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I am using the ms proprietary css property "filter" to control the opactiy of an element.

    border:solid 5px #0cc;

The problem is highlighted in IE7 (running IE8 in IE7 Browser Mode). The filter property isn't considered to be 'closed' by the parser. The filter property therefore contains all other properties that suceed it.

I wanted to post a screen shot at this point but noobs ain't allowed!

I understand that I can simply move the filter property to the end of the css selector, but this is a simplified version of the problem - and that is not a realistic solution.

The problem is worsened when it is followed by another css selector. The new css selector itself gets caught up in the previous selector's filter property. The new selector then takes no effect at all, as though it wasn't there.

I am simply looking to make IE7 recognise where the end of the filter property is.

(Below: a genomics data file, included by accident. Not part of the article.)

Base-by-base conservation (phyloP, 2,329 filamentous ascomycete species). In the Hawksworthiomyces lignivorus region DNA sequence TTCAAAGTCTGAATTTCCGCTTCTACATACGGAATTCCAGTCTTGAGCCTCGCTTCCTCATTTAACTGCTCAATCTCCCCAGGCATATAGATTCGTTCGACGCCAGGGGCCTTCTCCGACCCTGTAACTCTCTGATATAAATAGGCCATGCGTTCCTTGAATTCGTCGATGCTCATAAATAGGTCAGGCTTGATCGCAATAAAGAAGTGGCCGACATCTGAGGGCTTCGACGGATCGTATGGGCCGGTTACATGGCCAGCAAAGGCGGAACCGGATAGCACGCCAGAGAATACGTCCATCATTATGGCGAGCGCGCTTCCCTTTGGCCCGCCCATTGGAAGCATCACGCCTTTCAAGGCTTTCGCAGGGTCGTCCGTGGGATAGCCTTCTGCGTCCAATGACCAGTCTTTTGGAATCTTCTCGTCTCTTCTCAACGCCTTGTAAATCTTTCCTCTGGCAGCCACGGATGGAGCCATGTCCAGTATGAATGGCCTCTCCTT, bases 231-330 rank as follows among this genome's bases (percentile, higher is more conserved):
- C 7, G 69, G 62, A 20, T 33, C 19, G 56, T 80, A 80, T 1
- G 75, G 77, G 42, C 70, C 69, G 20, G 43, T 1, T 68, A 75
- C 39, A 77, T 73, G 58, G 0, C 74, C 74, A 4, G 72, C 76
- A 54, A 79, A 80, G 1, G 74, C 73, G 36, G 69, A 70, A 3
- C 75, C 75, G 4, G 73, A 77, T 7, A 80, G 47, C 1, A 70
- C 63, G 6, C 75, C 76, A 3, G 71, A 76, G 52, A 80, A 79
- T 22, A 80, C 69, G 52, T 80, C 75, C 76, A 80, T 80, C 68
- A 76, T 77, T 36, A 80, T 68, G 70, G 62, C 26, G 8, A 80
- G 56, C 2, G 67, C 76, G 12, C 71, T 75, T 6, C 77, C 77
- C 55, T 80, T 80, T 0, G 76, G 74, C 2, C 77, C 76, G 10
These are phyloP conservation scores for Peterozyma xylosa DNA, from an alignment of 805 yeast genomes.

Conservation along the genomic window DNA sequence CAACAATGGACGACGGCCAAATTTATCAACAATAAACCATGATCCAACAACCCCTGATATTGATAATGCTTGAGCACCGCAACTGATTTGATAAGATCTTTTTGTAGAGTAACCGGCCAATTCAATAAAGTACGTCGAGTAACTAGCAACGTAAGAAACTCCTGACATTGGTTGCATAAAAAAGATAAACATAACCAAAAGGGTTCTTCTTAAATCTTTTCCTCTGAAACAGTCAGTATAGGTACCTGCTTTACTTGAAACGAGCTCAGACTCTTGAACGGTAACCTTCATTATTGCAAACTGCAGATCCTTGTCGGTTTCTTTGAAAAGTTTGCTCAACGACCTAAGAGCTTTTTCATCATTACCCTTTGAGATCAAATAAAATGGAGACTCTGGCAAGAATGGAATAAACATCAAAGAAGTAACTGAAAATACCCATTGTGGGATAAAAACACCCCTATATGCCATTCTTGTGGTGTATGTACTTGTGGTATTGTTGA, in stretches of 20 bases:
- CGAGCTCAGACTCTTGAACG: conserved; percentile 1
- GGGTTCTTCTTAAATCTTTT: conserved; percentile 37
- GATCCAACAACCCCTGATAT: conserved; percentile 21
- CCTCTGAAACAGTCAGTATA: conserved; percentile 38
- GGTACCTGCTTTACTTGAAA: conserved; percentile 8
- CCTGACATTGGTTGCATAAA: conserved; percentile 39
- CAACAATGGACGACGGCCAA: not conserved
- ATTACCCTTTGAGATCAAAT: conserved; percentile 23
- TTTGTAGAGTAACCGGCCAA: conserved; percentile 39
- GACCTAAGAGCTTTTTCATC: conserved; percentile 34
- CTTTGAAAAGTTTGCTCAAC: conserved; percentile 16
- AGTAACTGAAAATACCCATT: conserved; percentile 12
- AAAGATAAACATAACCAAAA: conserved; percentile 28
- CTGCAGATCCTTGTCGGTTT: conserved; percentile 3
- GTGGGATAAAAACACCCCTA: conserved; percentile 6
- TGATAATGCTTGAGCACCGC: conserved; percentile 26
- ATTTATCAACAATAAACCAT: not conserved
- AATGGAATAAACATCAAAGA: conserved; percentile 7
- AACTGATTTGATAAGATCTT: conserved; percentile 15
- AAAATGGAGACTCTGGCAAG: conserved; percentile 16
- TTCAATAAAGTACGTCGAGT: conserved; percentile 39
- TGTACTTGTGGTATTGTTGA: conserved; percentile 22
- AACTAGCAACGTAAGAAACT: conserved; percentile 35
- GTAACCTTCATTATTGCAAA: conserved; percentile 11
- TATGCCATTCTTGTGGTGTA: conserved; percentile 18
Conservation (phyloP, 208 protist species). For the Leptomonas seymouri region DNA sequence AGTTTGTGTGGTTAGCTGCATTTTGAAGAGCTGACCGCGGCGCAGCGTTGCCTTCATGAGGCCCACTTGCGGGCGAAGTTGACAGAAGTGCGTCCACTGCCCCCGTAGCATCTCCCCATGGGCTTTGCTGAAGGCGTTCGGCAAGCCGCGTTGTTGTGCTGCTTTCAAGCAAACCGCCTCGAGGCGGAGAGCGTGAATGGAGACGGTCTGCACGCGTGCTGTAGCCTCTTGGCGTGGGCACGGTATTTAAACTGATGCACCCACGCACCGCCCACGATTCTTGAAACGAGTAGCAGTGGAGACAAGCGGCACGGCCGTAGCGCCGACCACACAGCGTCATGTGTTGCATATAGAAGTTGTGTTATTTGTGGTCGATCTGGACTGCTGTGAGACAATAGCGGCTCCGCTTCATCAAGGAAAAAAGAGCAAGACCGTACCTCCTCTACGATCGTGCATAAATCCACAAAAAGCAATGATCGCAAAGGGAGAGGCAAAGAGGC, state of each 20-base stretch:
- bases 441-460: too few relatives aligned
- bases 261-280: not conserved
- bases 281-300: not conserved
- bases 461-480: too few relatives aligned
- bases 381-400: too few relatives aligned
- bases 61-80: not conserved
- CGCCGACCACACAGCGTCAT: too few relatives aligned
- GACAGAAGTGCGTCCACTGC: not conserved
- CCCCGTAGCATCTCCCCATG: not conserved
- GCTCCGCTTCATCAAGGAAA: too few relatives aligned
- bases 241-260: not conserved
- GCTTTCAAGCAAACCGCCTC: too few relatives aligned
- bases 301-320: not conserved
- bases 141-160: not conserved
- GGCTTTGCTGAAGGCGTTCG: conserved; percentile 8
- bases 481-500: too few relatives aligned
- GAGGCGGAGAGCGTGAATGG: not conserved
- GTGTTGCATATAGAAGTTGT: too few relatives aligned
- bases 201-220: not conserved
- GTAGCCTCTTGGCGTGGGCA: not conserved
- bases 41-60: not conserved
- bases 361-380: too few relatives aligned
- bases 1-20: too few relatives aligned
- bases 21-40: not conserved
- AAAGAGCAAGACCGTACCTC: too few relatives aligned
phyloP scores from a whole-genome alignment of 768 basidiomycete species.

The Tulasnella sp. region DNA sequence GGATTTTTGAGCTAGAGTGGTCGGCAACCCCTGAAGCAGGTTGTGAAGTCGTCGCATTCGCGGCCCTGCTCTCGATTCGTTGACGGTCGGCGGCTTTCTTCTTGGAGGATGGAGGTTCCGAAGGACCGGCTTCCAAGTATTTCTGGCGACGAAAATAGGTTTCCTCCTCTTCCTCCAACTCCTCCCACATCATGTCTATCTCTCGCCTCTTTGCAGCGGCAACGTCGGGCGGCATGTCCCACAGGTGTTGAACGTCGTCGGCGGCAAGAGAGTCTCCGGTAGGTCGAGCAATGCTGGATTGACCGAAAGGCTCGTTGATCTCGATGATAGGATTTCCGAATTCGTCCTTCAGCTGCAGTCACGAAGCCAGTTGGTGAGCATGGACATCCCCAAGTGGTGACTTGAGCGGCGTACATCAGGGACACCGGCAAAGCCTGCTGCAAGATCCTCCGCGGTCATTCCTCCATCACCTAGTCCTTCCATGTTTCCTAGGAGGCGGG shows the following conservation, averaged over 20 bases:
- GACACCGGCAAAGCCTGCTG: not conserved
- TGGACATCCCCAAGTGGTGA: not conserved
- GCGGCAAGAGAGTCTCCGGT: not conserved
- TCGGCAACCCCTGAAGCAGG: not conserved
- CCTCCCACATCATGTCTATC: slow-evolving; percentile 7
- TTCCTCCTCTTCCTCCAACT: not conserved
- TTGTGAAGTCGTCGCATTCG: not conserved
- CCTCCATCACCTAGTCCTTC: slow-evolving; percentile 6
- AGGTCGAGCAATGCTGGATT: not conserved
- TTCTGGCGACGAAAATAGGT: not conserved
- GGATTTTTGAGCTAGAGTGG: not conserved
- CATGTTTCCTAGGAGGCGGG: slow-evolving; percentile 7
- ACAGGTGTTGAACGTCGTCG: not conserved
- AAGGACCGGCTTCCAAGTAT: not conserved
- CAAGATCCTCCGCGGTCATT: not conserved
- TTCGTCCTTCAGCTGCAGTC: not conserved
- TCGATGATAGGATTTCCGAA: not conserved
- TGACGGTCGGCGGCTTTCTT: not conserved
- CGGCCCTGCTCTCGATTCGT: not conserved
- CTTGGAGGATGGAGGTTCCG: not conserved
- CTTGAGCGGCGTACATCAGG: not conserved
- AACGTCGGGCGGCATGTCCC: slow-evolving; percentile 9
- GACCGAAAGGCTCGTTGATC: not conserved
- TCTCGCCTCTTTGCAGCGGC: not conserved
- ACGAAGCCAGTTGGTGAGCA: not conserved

Your help is much appreciated.


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3 Answers 3

You don't put quotes around it in your CSS declaration. Just


Source: http://msdn.microsoft.com/en-us/library/ms532967(VS.85).aspx

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+1 for MSDN docs. –  BoltClock Oct 12 '10 at 21:18
Thanks for the quick response! I tried with and without the quotes. The filter still eats at least one property into the next selector... –  Nick Oct 12 '10 at 21:21

Avoid the quotes-vs-no-quotes IE7/IE8 syntax issues by using the simplified form of the alpha filter:

filter: alpha(opacity=50);
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The Alpha filter was just to simplify the problem (I am really using the Matrix filter) so that fix doesn't apply.

The quotes/no-quotes fix didn't work either so the answer I came up with was to remove the filter style from the stylesheet and place it in a style tag on the master page. This allowed me to use to mutliple selectors with the filter property - each in their own style tag on the page.

<style type="text/css">

This made the IE7 parser recognise the end of the property, but has the downside of having to maintain style in more than one place.


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